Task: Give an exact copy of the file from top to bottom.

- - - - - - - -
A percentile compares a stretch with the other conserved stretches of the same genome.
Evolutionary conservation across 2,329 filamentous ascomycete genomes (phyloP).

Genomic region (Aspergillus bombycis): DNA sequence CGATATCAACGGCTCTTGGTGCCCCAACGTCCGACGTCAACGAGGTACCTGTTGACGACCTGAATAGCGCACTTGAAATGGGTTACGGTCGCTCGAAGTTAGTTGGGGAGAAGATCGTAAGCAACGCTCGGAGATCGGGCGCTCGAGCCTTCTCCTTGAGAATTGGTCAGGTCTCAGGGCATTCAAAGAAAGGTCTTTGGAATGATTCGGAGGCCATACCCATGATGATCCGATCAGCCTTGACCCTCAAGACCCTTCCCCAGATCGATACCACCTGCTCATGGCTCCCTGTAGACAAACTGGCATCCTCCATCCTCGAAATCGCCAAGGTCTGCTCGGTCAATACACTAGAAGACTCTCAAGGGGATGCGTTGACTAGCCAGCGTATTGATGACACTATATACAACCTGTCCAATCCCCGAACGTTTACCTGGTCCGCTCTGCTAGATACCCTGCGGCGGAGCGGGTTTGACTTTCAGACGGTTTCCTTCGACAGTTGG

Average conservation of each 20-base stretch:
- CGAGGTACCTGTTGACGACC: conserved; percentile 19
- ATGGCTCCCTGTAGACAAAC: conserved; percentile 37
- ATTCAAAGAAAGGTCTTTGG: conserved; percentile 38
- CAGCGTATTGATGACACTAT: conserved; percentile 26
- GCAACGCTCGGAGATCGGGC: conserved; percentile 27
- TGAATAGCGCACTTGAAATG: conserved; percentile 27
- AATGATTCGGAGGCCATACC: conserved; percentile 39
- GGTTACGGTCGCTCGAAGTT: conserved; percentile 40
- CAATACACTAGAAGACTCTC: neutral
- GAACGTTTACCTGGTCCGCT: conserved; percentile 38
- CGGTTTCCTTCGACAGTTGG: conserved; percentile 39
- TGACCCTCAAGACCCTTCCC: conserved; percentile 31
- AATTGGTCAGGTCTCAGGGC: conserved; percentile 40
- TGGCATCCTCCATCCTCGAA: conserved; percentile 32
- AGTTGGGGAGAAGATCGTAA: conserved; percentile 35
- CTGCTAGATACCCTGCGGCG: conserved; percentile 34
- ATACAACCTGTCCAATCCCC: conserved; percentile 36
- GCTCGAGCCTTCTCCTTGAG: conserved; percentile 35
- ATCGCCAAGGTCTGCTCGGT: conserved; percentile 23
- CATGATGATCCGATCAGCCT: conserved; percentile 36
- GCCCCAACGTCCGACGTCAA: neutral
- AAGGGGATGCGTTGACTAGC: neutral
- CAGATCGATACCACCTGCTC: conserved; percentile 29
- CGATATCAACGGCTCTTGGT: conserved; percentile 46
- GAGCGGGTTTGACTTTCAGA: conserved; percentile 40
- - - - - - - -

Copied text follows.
A percentile compares a stretch with the other conserved stretches of the same genome.
Evolutionary conservation across 2,329 filamentous ascomycete genomes (phyloP).

Genomic region (Aspergillus bombycis): DNA sequence CGATATCAACGGCTCTTGGTGCCCCAACGTCCGACGTCAACGAGGTACCTGTTGACGACCTGAATAGCGCACTTGAAATGGGTTACGGTCGCTCGAAGTTAGTTGGGGAGAAGATCGTAAGCAACGCTCGGAGATCGGGCGCTCGAGCCTTCTCCTTGAGAATTGGTCAGGTCTCAGGGCATTCAAAGAAAGGTCTTTGGAATGATTCGGAGGCCATACCCATGATGATCCGATCAGCCTTGACCCTCAAGACCCTTCCCCAGATCGATACCACCTGCTCATGGCTCCCTGTAGACAAACTGGCATCCTCCATCCTCGAAATCGCCAAGGTCTGCTCGGTCAATACACTAGAAGACTCTCAAGGGGATGCGTTGACTAGCCAGCGTATTGATGACACTATATACAACCTGTCCAATCCCCGAACGTTTACCTGGTCCGCTCTGCTAGATACCCTGCGGCGGAGCGGGTTTGACTTTCAGACGGTTTCCTTCGACAGTTGG

Average conservation of each 20-base stretch:
- CGAGGTACCTGTTGACGACC: conserved; percentile 19
- ATGGCTCCCTGTAGACAAAC: conserved; percentile 37
- ATTCAAAGAAAGGTCTTTGG: conserved; percentile 38
- CAGCGTATTGATGACACTAT: conserved; percentile 26
- GCAACGCTCGGAGATCGGGC: conserved; percentile 27
- TGAATAGCGCACTTGAAATG: conserved; percentile 27
- AATGATTCGGAGGCCATACC: conserved; percentile 39
- GGTTACGGTCGCTCGAAGTT: conserved; percentile 40
- CAATACACTAGAAGACTCTC: neutral
- GAACGTTTACCTGGTCCGCT: conserved; percentile 38
- CGGTTTCCTTCGACAGTTGG: conserved; percentile 39
- TGACCCTCAAGACCCTTCCC: conserved; percentile 31
- AATTGGTCAGGTCTCAGGGC: conserved; percentile 40
- TGGCATCCTCCATCCTCGAA: conserved; percentile 32
- AGTTGGGGAGAAGATCGTAA: conserved; percentile 35
- CTGCTAGATACCCTGCGGCG: conserved; percentile 34
- ATACAACCTGTCCAATCCCC: conserved; percentile 36
- GCTCGAGCCTTCTCCTTGAG: conserved; percentile 35
- ATCGCCAAGGTCTGCTCGGT: conserved; percentile 23
- CATGATGATCCGATCAGCCT: conserved; percentile 36
- GCCCCAACGTCCGACGTCAA: neutral
- AAGGGGATGCGTTGACTAGC: neutral
- CAGATCGATACCACCTGCTC: conserved; percentile 29
- CGATATCAACGGCTCTTGGT: conserved; percentile 46
- GAGCGGGTTTGACTTTCAGA: conserved; percentile 40